Not surprising, they “run the world.” When you’re friends with Timmy and Hank, and vacation with Bob, Jamie, & Lloyd you are invited into the money vault and get to see how free money is made. Of course you get to borrow all you want at no charge. Any smart “job creator” will use other people’s money to pay bills while loading the “profits” into personal accounts. Evil, not Stupid.

  5. phred says:

    All of this makes me wonder about Grover Norquist…

    His pledge has crippled any significant debate about tax policy into the sophomoric rallying cry of “no new taxes” or whatever. How does he feel about tax cheats and their loopholes? What is Grover’s net worth? Where does he keep his piggy bank? Has all of his caterwauling been a huge smokescreen to enable the massive looting evident in the Tax Justice Network report?

  6. pdaly says:

    The 91,186 richest of the rich– or the “Happy Few” according to the Tax Justice Network’s study –would fill a small city if collected in one spot on the globe.

    US cities with about 91,000 people (ranked by population in July 2011)
    (I’ve included cities with 92,000 people, in case the Tax Justice Network missed any Happy Few whom have been better than average at hiding their assets):

    316. Quincy, Massachusetts 92,909
    317. Renton, Washington 92,812
    318. Yakima, Washington 92,512
    319. Carson City, California 92,376
    320. Macon, Georgia 91,856
    321. Lee’s Summit, Missouri 91,668
    322. Beaverton, Oregon 91,625
    323. Tuscaloosa, Alabama 91,605
    324. Hesperia, California 91,534
    325. Sparks, Nevada 91,195
    326. Roswell, Georgia 91,168
    327. Federal Way, Washington 91,085
    328. Westminster, California 91,064
    329. Lynn, Massachusetts 91,040
    330. Orem, Utah 90,727

    I suppose, instead, they could ALL fit in NYC, or LA, or Chicago and still leave room for others:
    Top 3 US cities, ranked by population estimate in July 2011

    New York City 8.2 million
    Los Angeles 3.8 million
    Chicago 2.7 million

    Would love to see added columns: number of “Jobs Created” and “Average Salary of workers” in those jobs created. I have a feeling the “Happy Few” may not look so good in those columns if viewed as a percentage of their net worth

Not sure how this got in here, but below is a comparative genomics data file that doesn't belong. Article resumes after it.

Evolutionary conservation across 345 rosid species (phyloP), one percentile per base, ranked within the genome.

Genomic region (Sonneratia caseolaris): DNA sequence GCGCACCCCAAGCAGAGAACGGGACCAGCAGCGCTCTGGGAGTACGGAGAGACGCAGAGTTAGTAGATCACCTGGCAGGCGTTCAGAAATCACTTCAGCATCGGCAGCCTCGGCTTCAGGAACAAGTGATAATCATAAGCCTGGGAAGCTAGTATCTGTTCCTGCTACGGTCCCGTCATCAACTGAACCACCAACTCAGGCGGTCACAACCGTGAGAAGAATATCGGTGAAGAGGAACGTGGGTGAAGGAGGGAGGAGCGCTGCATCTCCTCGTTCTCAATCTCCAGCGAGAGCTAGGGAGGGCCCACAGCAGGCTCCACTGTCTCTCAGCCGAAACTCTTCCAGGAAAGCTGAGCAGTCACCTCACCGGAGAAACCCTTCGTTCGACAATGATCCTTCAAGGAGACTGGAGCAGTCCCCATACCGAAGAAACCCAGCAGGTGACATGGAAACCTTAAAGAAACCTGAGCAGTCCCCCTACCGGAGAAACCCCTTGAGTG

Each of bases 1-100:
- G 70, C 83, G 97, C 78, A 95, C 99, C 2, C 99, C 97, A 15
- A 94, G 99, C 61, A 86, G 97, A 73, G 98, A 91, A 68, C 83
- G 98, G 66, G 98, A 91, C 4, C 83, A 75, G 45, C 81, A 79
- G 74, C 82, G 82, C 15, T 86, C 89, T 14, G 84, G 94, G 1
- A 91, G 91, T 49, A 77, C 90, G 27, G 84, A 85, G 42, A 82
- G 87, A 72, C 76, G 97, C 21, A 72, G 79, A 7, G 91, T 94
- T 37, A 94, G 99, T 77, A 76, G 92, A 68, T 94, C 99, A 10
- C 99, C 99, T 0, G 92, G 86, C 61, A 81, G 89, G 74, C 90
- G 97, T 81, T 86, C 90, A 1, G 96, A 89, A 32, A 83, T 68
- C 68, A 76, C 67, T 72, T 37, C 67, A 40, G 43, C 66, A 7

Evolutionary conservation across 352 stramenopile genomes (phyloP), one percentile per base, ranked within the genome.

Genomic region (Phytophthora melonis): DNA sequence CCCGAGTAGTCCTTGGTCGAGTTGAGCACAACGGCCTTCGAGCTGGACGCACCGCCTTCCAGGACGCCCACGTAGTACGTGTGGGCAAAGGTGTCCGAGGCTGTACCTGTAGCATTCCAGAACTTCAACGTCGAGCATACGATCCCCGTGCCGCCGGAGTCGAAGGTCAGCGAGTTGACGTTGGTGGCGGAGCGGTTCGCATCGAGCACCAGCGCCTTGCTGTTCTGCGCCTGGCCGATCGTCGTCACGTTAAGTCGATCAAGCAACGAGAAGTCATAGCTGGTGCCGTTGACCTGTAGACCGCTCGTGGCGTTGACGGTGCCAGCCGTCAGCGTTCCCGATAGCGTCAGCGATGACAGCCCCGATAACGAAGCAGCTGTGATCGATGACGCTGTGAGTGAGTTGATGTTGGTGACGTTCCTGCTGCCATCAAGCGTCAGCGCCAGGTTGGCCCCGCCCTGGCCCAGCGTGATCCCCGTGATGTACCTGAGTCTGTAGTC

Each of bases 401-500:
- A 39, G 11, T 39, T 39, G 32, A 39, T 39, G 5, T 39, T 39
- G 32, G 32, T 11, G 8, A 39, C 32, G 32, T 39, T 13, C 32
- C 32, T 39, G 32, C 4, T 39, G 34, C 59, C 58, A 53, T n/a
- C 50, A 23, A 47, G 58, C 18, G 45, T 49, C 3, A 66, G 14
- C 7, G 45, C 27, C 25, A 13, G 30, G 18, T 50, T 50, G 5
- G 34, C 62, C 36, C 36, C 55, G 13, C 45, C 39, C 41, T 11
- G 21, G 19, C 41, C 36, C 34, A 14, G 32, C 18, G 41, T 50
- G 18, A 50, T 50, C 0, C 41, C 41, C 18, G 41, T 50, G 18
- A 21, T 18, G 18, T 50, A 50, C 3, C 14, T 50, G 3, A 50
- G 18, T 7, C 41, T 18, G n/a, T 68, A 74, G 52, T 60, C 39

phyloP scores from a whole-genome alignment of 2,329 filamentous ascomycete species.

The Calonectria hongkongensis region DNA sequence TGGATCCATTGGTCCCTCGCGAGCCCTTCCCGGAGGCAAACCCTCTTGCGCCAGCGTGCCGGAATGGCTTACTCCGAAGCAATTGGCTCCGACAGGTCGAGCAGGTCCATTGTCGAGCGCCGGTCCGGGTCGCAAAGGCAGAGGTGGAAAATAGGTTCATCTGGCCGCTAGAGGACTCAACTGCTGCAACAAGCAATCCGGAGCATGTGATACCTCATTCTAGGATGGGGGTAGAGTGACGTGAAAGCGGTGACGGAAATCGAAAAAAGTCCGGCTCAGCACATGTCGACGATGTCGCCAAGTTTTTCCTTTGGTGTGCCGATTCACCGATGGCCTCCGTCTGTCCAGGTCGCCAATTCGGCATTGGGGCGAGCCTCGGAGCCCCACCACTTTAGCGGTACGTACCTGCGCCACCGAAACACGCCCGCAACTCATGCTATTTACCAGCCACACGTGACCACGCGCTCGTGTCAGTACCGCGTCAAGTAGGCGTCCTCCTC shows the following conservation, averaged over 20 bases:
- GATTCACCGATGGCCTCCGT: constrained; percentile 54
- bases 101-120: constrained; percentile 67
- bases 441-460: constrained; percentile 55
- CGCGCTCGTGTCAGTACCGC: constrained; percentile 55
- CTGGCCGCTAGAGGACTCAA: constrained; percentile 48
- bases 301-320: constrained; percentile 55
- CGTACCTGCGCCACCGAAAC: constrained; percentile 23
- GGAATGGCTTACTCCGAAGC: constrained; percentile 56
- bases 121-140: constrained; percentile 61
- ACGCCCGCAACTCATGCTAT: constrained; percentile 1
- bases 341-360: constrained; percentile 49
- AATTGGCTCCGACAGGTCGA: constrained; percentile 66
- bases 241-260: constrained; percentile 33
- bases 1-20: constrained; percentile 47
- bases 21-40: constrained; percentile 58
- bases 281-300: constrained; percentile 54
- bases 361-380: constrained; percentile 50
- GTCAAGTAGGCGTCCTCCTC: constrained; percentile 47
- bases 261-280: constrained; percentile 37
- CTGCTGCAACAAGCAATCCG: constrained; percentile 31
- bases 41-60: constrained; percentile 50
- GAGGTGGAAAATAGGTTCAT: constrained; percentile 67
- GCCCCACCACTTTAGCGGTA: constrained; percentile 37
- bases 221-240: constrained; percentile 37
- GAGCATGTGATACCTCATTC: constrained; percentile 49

7. emptywheel says:

    @pdaly: Thanks for that–a great way to visualize how small a group we’re really talking.

    I’m particularly chuffed that Orem, home of BYU, is in the list. Cause it’s such a clubby place to begin with (at least when I lived in UT, the SportsI swimsuit edition came pre-stripped of the good pictures), but also bc it’s really part of a sprawl at this point, in which many people in the sprawl buy into the culture that Orem (and Temple Square) propagates.

  8. phred says:

    @emptywheel: Agreed. I’m just curious to what extent he personally benefits from the looting. Whether he likes it or not, he is the face of tax policy in this country and he richly deserves to go down with the big banks and their wanton criminal conduct (along with their loathsome legal conduct).

  9. earlofhuntingdon says:

    Telling the difference between Banking and Business 101 and Pirates of the Caribbean is getting harder by the day.

  10. pdaly says:

    @P J Evans:

    good catch. The government census list had the word “city” appended to each name. When I got to Carson, I didn’t think to remove it and capitalized it instead.

  11. pdaly says:

    It is mind boggling to think a group of ultra rich people occupying a space no larger than the small city of Lynn, MA (near me) could control 30 percent of the global resources–or even 30% of the state’s resources.